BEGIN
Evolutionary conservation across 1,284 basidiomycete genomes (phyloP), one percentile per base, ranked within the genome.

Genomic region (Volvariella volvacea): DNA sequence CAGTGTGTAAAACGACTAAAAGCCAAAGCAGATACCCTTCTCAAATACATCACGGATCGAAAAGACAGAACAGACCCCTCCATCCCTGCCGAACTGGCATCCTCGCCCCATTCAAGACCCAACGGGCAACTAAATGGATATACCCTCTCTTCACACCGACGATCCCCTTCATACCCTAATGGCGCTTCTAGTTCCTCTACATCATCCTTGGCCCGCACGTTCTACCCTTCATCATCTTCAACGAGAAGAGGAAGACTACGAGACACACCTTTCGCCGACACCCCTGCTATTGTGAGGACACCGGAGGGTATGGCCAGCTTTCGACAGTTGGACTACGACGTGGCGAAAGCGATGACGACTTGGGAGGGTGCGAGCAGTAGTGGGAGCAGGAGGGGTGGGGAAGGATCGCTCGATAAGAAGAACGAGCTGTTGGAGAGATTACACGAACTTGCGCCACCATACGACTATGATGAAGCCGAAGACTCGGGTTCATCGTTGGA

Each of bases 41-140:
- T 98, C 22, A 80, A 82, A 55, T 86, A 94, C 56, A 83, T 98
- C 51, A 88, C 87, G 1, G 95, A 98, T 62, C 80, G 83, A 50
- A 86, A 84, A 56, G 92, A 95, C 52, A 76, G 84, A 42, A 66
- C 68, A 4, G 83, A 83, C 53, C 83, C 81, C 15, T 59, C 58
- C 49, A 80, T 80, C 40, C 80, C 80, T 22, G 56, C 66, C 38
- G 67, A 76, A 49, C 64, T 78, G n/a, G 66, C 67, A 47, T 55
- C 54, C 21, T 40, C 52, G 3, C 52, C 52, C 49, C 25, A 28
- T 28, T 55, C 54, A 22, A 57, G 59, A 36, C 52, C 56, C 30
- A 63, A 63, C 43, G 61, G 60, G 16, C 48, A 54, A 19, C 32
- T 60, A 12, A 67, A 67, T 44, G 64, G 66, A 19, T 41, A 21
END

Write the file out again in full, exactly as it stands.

Evolutionary conservation across 1,284 basidiomycete genomes (phyloP), one percentile per base, ranked within the genome.

Genomic region (Volvariella volvacea): DNA sequence CAGTGTGTAAAACGACTAAAAGCCAAAGCAGATACCCTTCTCAAATACATCACGGATCGAAAAGACAGAACAGACCCCTCCATCCCTGCCGAACTGGCATCCTCGCCCCATTCAAGACCCAACGGGCAACTAAATGGATATACCCTCTCTTCACACCGACGATCCCCTTCATACCCTAATGGCGCTTCTAGTTCCTCTACATCATCCTTGGCCCGCACGTTCTACCCTTCATCATCTTCAACGAGAAGAGGAAGACTACGAGACACACCTTTCGCCGACACCCCTGCTATTGTGAGGACACCGGAGGGTATGGCCAGCTTTCGACAGTTGGACTACGACGTGGCGAAAGCGATGACGACTTGGGAGGGTGCGAGCAGTAGTGGGAGCAGGAGGGGTGGGGAAGGATCGCTCGATAAGAAGAACGAGCTGTTGGAGAGATTACACGAACTTGCGCCACCATACGACTATGATGAAGCCGAAGACTCGGGTTCATCGTTGGA

Each of bases 41-140:
- T 98, C 22, A 80, A 82, A 55, T 86, A 94, C 56, A 83, T 98
- C 51, A 88, C 87, G 1, G 95, A 98, T 62, C 80, G 83, A 50
- A 86, A 84, A 56, G 92, A 95, C 52, A 76, G 84, A 42, A 66
- C 68, A 4, G 83, A 83, C 53, C 83, C 81, C 15, T 59, C 58
- C 49, A 80, T 80, C 40, C 80, C 80, T 22, G 56, C 66, C 38
- G 67, A 76, A 49, C 64, T 78, G n/a, G 66, C 67, A 47, T 55
- C 54, C 21, T 40, C 52, G 3, C 52, C 52, C 49, C 25, A 28
- T 28, T 55, C 54, A 22, A 57, G 59, A 36, C 52, C 56, C 30
- A 63, A 63, C 43, G 61, G 60, G 16, C 48, A 54, A 19, C 32
- T 60, A 12, A 67, A 67, T 44, G 64, G 66, A 19, T 41, A 21